There are no campgrounds in the area but car camping and minimal impact camping is allowed on BLM land. Pack out all your garbage and leave no rock rings or evidence that you were there. Often you can find spots where it was obvious that others had camped before but always do your best to not impact the area you are camping in. If you find trash or garbage left by others, do the right thing and pack it out as well as your own garbage. The nearest town that has motels would be Tonopah, a good 80 miles away.
Notes and commentsWe had been dodging bad weather during our visit but we were able to find dry roads during our visit. As we often do while bagging these isolated desert peaks, we car camped at the end of the road and got ready for the hike the next morning. During the night, another storm blew in from the northwest and really rained heavily for several hours. Fortunately for us, by the time we finished the hike the roads leading out had dried out sufficiently to allow us decent driving on the 28 mile section back to US 6.
Many thanks to Dennis Poulin for his generous use of his pictures for this page. I lost my camera with all the pics I had taken on Blue Eagle Mountain and it contained all the pics from a rather lengthy trip
Rarely climbed: Peakbagger.com shows only 3 ascents by known peakbaggers from 1975 to 2004, then an ascent by Bob Sumner in 2012. 2013 was a banner year with 9 prominence peakbaggers climbing this one (includes Sarah Martin).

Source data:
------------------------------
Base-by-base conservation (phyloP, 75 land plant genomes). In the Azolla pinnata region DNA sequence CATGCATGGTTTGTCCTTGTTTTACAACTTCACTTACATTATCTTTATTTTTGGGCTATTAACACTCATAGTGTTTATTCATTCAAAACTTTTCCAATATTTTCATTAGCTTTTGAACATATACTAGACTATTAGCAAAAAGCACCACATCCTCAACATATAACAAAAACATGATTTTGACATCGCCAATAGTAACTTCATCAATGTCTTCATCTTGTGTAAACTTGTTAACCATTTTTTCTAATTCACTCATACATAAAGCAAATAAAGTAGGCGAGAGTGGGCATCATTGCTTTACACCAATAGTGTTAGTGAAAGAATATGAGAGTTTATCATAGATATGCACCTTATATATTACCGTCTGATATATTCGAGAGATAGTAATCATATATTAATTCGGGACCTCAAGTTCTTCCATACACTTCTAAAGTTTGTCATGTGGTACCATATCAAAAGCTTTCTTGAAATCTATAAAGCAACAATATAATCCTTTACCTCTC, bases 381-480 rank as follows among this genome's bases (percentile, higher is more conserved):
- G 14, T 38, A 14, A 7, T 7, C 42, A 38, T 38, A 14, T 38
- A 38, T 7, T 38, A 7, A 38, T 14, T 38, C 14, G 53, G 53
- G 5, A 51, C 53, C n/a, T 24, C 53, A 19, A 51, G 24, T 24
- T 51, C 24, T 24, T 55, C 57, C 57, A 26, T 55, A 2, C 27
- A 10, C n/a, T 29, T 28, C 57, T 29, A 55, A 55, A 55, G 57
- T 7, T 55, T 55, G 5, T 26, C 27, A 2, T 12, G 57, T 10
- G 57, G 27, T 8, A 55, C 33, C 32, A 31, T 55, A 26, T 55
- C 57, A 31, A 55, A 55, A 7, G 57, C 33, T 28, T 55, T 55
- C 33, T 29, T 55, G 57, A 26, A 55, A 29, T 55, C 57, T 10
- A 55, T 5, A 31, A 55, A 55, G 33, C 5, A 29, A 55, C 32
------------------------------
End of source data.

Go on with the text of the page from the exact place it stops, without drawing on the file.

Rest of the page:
Richard Carey's Trip report
Weather & WarningWeather for Rachel area: LINK
This is a very isolated area and while you might see some cattle, you might not see many people. Cell coverage in this part of Nevada is spotty and often non existant. We did have cell coverage in Rachel but that was about it. Make sure your vehicle is in good working order and that your tires are able to withstand rocks and hazards of the off roading you will need to do. Top off your gas tank in Ash Springs or Tonopah. Carry plenty of water and supplies in case of a breakdown as well as a good spare tire. Preferably, going with another vehicle in this part of Nevada is always a good plan. I can't guarantee your success or that you will even find the right roads so consider the information I've provided as an attempt to entertain you but not be a step by step guide. You are responsible for whatever occurs on chasing this mountain and I wish you success and good luck at the same time. The Benchmark map book for Nevada is a good investment and good topo's are smart to have as well.
Also, beware of aliens and alien spacecraft as you travel the Extraterrestrial Highway. Don't become another alien abduction so let others know where you are headed and when to expect to hear from you again.